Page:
By Kelton Brooks (@BrooksWeekly)
The Kentucky Wildcats became the first team to go 36-0 in men’s D-I college basketball history on Sunday.
And I want it to stay that way, for the Wildcats to finish the NCAA Tournament with an unblemished 40-0 record.
Winning the first 36 games of the season only to come up two rounds short of the Promised Land of capturing the Wooden NCAA National Championship Trophy leaves an empty feeling that a “better luck next time” and pat on the back will never fill.
In the grand scheme of things, a melancholy ink blot of a single loss behind 36 or 39 wins is meaningless, unless that loss came in the regular season.
In the next 10 to 20 years, when you’re scrolling through the archives of past NCAA championships, are you really going to point at the 2015 winner and say, “Well, man, I tell ya, the championship team was good, but that 30-something-and-1 Kentucky team was something special.”
Hutchinson Community College women’s basketball coach John Ontjes wanted to go undefeated after going 36-0 but lost in the game that matters most in back-to-back seasons.
“Most definitely. I wanted to see our team complete the journey of the possibility of going undefeated, especially after the effort and hard work they put into the year,” Ontjes said.
However, he did point out not to dismiss the journey it took to climb the undefeated ranks.
“It’s never any less meaningful (to go undefeated in the season and lose), but I think to go undefeated and lose in that game, you have to look back at the positives that occurred throughout the season,” Ontjes said.
And as for as what’s channeling through the mind of Kentucky coach John Calipari as he leads his team to uncharted territory, Ontjes said, “I think he’s not focused on going undefeated. He is focused on his next opponent and what they need to do to advance.”
To go 72-2 over the past two seasons is nothing to scoff at for Ontjes and Hutchinson, but 74-0 would have firmly cemented Ontjes and his team on an elevated pedestal in history.
Calipari won’t openly say his goal is to go undefeated, but his actions are screaming louder than the 20,000 raucous fans at Rupp Arena. After Kentucky eased through the SEC Tournament, the Wildcats oddly chose not to cut down the nets.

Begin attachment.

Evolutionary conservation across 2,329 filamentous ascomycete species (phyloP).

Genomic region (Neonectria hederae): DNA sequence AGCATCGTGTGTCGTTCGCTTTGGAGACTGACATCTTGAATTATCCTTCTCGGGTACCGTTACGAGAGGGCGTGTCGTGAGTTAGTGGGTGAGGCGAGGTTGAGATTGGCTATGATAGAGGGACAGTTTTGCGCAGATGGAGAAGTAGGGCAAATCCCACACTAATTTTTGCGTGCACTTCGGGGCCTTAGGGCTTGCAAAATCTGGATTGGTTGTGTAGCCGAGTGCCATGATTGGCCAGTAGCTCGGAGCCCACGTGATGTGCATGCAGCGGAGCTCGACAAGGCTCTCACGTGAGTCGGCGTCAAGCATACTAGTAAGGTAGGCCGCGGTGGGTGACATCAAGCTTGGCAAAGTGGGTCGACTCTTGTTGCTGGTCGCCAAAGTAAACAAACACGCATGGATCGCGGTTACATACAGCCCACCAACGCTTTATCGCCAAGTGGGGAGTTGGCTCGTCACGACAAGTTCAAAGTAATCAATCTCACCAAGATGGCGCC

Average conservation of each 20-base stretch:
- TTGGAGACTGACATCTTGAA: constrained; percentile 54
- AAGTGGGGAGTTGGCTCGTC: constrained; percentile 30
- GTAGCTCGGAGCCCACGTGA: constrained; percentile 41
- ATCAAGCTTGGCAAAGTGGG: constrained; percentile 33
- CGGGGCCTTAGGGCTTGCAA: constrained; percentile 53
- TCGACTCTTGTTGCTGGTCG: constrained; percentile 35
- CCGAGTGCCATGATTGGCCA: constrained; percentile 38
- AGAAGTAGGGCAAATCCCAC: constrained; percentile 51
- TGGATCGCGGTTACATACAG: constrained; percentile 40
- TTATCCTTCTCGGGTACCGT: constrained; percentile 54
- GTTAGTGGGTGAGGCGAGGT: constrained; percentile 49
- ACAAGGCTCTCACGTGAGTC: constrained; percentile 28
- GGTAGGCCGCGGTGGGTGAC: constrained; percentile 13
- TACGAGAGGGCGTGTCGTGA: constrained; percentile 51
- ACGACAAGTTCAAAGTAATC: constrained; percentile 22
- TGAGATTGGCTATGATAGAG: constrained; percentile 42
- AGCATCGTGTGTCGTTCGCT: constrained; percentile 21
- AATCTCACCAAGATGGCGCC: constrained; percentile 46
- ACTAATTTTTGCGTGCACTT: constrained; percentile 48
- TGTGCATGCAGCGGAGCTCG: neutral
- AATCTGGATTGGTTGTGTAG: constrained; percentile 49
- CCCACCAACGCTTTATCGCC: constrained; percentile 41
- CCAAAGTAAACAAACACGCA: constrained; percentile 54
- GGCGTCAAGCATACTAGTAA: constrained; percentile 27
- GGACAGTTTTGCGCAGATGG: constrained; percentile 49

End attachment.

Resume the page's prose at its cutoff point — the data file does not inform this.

“We all forgot,” Calipari said after the win over Arkansas.
I’m not buying that if I had $1 million in the bank. Calipari knows what they have done thus far won’t mean a thing unless they’re cutting down the nets in Indianapolis on April 6.
And we’re fortunate to be witnessing history in the making right now with Kentucky. To survive the regular season and the gauntlet single-elimination tournament undefeated, that is a one-of-a-kind special that may never be duplicated.
Kentucky would sit all alone on the throne as the most prolific team in college basketball history.
Give me something that could last a lifetime. Give me something that can withstand the test of time without the slightest of trembling. Give me something that when I look at it, I think, “That may never be done again.”
On March 2, 1962, NBA legend Wilt Chamberlain scored 100 points against the New York Knicks in Hershey, Pennsylvania. Kobe Bryant came somewhat close when he compiled an unworldly 81 points on the Toronto Raptors on Jan. 22, 2006, but 100 points in a single game is a record that won’t perish.
The 1972 Miami Dolphins are the only team in NFL history to go undefeated in a season (14-0) and win the Super Bowl. Tom Brady and the Patriots went 16-0 in the 2007 NFL regular season only to lose to the New York Giants in the Super Bowl.
And what do you remember about that game? The Patriots going 18-1, or the impeccable grab by David Tyree known as “The Helmet Catch?”
Or how about 1,406 career stolen bases by Hall of Fame leftfielder Rickey Henderson? Henderson has 468 more stolen bases than Lou Brock, who is second all-time.
The only way a player will catch Henderson is if they literally catch him jogging around the warning track of O.co Coliseum in Oakland and ask him how the heck did he steal more than 90 bases four times in his career, including 132 swipes in 1982?
LeBron James won’t be dropping 100 points in Quicken Loans Arena. Brady failed, and neither Peyton Manning nor Aaron Rodgers will lead their teams to a 19-0 season. And Billy Hamilton is about as close from the moon to the sun of Henderson’s stolen base record.
Not in this lifetime or the next, those records won’t be broken. A 40-0 season would rival those all-time, immovable marks in the record books.
I understand the essence of “March Madness,” too. Everyone is instantly smitten with the tourney David when the team seems poised to make an unforeseen run and flattens Goliath.
But this is history in the making. Kentucky has the chance to crown itself as not one of the greatest, but the greatest team in college basketball history.
We’re witnessing history.
Kelton Brooks is a writer for The Hutchinson News. Email: firstname.lastname@example.org.